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Working at U.S. Marine Corps — Reviews by Employees

Learn what employees have to say about U.S. Marine Corps pay, work/life balance, care potential, job security, and much more by reading our anonymous employee reviews.

Reviews of Jobs at U.S. Marine Corps

4.2Rating Details
Category
Pay5
Respect5
Benefits5
Job Security5
Work/Life Balance3
Career Growth5
Location3
Co-Workers5
Work Environment3

From Camp Lejeune, NC — 06/11/2010

The benefits are awesome. You get free health care while you're on active duty. I utilized it to get lasik eye surgery. The GI Bill is incredible. It pays full tuition at any public university in your state.

Camp Lejeune can be boring, but we still had some great times.

The work environment can be pretty harsh, especially if you're in an infantry unit. My best advice is to not go infantry so you don't have to be around all that stress.

Competence is really important in the Marine Corps, which means there's a lot of pressure to perform. Of course, that's what makes us the best branch in the military.

Getting promoted is pretty straight forward. Just stay out of trouble, complete your educational courses, get a high physical fitness test score, shoot well on the range, and you'll get promoted a lot. If you do all those things, you can make Sergeant in under four years.

The job security is solid. The only guys who get fired are those who get into serious trouble for committing a crime.

Respect is all about rank, which is good motivation to get promoted. The higher you're rank, the less people mess with you. The best part about the respect, though, is that your Marine Corps service will make you really competitive for civilian jobs. Employers know that a Marine will be dedicated.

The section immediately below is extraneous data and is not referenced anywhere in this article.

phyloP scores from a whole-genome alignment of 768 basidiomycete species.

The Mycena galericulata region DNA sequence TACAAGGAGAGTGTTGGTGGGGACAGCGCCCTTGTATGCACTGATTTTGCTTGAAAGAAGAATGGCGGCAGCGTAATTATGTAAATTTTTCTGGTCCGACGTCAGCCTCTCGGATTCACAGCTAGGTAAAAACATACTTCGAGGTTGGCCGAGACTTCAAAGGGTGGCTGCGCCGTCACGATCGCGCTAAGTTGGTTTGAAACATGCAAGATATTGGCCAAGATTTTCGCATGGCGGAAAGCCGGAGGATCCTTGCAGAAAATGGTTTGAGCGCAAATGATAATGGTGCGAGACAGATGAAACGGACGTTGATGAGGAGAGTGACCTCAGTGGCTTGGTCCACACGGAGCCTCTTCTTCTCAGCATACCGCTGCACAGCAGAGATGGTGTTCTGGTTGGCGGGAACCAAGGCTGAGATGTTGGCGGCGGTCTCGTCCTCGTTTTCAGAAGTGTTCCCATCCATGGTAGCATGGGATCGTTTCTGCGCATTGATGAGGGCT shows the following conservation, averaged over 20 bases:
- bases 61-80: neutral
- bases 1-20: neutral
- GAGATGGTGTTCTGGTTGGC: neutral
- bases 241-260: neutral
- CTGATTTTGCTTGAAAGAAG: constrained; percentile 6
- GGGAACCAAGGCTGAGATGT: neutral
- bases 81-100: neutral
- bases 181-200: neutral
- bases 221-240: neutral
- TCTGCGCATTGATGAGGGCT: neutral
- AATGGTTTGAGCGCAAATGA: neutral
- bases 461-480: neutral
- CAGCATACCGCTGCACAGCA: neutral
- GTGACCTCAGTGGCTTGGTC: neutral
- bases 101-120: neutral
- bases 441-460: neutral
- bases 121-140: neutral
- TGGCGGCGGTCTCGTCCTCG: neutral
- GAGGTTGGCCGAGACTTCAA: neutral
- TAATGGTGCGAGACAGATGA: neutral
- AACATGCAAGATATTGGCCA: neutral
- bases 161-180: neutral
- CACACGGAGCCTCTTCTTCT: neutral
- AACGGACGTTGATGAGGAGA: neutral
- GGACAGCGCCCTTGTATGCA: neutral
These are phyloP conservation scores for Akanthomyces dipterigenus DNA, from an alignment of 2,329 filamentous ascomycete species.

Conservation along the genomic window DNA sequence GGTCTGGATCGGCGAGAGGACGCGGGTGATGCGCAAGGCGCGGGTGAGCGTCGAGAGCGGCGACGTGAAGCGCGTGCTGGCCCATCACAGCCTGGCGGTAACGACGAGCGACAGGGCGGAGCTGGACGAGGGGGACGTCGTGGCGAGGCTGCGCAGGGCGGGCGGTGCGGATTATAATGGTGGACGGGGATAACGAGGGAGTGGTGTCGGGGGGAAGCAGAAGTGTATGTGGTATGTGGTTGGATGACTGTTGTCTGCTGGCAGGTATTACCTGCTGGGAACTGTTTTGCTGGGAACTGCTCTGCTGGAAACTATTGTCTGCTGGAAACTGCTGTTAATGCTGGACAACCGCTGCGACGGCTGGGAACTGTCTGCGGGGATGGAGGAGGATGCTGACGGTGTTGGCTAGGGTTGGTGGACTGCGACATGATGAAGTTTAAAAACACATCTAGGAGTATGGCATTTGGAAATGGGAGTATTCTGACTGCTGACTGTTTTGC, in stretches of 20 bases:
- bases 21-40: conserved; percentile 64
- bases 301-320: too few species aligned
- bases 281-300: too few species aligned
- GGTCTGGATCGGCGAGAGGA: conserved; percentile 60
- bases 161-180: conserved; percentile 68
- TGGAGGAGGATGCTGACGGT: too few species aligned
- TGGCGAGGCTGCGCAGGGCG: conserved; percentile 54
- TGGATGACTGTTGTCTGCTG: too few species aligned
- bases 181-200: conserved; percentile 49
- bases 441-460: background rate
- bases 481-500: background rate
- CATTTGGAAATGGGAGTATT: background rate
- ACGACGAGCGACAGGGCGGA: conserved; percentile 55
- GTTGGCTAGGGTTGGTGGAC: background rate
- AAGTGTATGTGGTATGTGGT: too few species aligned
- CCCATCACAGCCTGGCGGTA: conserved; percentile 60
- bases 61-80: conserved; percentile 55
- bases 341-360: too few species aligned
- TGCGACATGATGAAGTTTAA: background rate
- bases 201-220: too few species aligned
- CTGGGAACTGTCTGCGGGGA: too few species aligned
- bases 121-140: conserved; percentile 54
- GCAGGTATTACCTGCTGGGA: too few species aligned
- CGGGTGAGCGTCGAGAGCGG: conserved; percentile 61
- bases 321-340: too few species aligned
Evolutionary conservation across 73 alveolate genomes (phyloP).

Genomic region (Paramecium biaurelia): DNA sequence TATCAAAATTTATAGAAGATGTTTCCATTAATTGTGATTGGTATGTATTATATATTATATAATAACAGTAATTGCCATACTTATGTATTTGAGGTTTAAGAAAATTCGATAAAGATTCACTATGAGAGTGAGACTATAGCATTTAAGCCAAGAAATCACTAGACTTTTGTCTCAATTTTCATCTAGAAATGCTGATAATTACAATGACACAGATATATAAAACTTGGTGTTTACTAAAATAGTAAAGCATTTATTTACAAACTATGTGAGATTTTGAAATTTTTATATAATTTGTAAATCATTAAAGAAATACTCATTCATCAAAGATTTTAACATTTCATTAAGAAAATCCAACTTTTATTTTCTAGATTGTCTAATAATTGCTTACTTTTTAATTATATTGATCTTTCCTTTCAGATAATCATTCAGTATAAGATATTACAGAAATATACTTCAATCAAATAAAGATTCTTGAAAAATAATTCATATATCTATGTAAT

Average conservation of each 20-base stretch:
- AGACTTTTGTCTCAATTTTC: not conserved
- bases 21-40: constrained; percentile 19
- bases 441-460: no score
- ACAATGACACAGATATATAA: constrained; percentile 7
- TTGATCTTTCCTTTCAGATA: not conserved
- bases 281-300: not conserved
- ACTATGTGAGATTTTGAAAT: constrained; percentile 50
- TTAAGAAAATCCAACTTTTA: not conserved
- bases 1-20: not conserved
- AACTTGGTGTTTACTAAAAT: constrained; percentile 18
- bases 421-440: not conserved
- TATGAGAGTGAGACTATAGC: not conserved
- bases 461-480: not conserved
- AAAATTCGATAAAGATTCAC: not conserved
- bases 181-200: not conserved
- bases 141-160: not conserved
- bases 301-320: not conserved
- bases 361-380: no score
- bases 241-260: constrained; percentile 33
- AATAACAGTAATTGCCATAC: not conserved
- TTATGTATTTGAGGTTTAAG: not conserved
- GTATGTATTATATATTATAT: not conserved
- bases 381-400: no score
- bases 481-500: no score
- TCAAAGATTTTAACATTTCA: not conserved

The pay is actually not that bad when you consider the free health care, along with the fact that you can save up money during deployments. I deployed three times in four years so I was able to save a lot for civilian life.
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4.3Rating Details
Category
Pay5
Respect5
Benefits5
Job Security5
Work/Life Balance3
Career Growth4
Location5
Co-Workers4
Work Environment4

From Camp Lejeune, NC — 01/11/2010

I spent 6 yrs active duty and over 4 out since then. I can tell you the Marines was a better work environment overall then the civilian jobs I have had. Sure we went to the field a lot, I even went to Iraq. But it beats sitting in a dang cubicle all day filling out time sheets. All I heard while I was in was about that big civilian pay, well that is a lie. I made a LOT more in the Marines. So did all my buddies that have gotten out. And after you pay your dues, you will find you get more freedom and independence then you would at a corporation. I know if has its down sides too. I've done two deployments and they can get old. I've met the best and worst people of my life in the Marines (mostly other officers).

But if you are on the fence about staying in, think it through. The corporate world will not care what you did as a Marine. They also will not give you the opportunities to lead that the Marine Corps will. That's why 90% of us that are out wish we were still in. Enjoy it and be safe out there Marines! Semper Fi.
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4.2Rating Details
Category
Pay4
Respect5
Benefits4
Job Security5
Work/Life Balance3
Career Growth4
Location4
Co-Workers4
Work Environment5

From CAMP PENDLETON, CA — 01/02/2010

OVERALL MY YEARS IN THE CORPS WERE SOME OF THE BEST OF MY LIFE 1986-1993
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3.2Rating Details
Category
Pay4
Respect2
Benefits4
Job Security5
Work/Life Balance2
Career Growth5
Location4
Co-Workers4
Work Environment1

From Corunna MI — 12/22/2009

The significance of wages in the Marine Corps is often accepted as a misnomer, because in theory one is supposed to be serving their country no matter what the conditions. In other words, if you're joining for the pay, you've joined for the wrong purposes. That's what they say anyway, but anyone with a capitalist mindset can see right through that facade. The pay, however, was good enough for me since I was single. But mark my words: when the time comes for you to re-enlist, they're going to entice you with a re-enlistment bonus to keep you on. I never understood how the Marine Corps can be packaged as both a lucrative investment and a point of pride for living a spartan existence in the name of patriotic duty.